these men were going to be placed?

A. Certainly.

Q. Did he also have the authority to issue orders to the
commandant of the camp?

A. Certainly.

Q. He was also superior to the Death-head Guards and,
likewise, the civilian employees of the camps?

A. No; that was Glucks. May I add something to this?

Q. Yes.

A. When I say that he certainly had the right to give orders
to camp commandant, I mean to say that whenever I tried to
get somebody out of a concentration camp, I have never been
able to do so without the consent of Mueller, and that also
means Kaltenbrunner.

Q. Mueller was his direct assistant?

A. Yes; directly under him.

Q. Assuming, only for the purposes of this discussion, that
these atrocities that we hear about are true, who did you
think is primarily responsible?

A. The first one, the commandant; the second one, Glucks,
because he was practically responsible for all the interior
direction of the camps. If one wants to be exact, one would
have to find out how the information service between the
camp commandant and Glucks actually operated. I want to give
you the following example; during the night of the 22nd and
23rd of April, I was sent to Munich. As I entered the city,
I met a group of perhaps 120 men dressed in the suit of the
concentration camps. These people made a very starved
impression on me. I asked the guard who was with them: "What
about those men." He told me that these men were marching,
by foot, to the Alps. Firstly, I sent him back to Dachau.
Then I wrote a letter to the commandant, to send no more
people by foot to any place, but whenever the Allies
advanced any further, to give over the camp completely. I

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did that on my own responsibility and I told him that I came
straight from Berlin and that I can be found in my service
post in Munich. The commandant, or his deputy, telephoned at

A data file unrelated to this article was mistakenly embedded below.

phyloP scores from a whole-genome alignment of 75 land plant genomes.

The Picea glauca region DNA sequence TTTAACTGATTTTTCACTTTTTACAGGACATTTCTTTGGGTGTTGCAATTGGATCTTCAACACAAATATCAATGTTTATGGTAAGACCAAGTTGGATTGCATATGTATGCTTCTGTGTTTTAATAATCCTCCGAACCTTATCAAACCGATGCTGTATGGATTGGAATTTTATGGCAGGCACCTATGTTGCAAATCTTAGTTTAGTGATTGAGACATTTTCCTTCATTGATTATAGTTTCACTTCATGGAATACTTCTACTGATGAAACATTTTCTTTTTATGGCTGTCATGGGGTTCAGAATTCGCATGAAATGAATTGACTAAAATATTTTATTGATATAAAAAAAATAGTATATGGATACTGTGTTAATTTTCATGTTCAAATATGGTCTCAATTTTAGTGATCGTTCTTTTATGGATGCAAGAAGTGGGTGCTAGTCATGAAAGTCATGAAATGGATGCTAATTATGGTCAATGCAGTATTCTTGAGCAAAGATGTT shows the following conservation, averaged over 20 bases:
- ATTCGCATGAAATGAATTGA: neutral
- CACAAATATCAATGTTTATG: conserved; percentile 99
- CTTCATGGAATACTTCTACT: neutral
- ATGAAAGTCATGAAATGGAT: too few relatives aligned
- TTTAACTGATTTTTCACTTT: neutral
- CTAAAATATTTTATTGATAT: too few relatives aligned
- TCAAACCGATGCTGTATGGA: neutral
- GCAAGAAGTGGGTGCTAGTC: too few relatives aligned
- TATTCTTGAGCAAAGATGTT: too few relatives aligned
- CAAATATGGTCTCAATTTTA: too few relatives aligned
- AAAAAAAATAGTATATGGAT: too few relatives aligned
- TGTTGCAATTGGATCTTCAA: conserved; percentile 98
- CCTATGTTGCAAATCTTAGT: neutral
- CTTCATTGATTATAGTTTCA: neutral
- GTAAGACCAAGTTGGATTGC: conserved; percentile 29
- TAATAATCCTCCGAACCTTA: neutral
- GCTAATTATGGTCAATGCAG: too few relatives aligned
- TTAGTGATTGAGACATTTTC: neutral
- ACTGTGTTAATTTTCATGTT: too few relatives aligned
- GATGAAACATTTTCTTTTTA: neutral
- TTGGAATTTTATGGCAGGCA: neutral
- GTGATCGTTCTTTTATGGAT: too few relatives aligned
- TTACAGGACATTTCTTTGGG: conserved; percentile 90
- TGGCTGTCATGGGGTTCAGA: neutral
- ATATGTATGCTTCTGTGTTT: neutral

about twelve o'clock and told me that he had received this
order from Kaltenbrunner, after he had been asked by the
Gauleiter of Munich, the Reichskommissar. It could be that
even Gauleiters, in their nature as Reich Defense
Commissars, have directly mixed up in concentration camps
and have also given direct orders to the concentration

A. What was the result of this letter that you wrote to the
commandant of Dachau?

A. Everything went in order for two days, and about on the
28th of April, when I returned from Kesselring, I saw,
perhaps, 500 men in terrible condition near Wolfratshausen,
60 kilometers south of Munich. I held them up. At that time
they were at an explosive works and I have the order to the
group leader to house the men immediately in the empty
barracks that were near the street and to hold up further
troops. I got in touch with the Kreisleiter in
Wolfratshausen myself, as I could not get in touch with the
Landrat, and he promised me to care for them. He actually
kept his promise, as I found out in the following days. In
spite of my order to keep the men there, and in spite of the
same order that came from Kaltenbrunner, the Reich defense
commissar said that he supposedly got an order from the
Fuehrer, in which it was stated that these camps have to be
cleared immediately. There was quite a clear mix-up where
the Gauleiter dealt with things directly.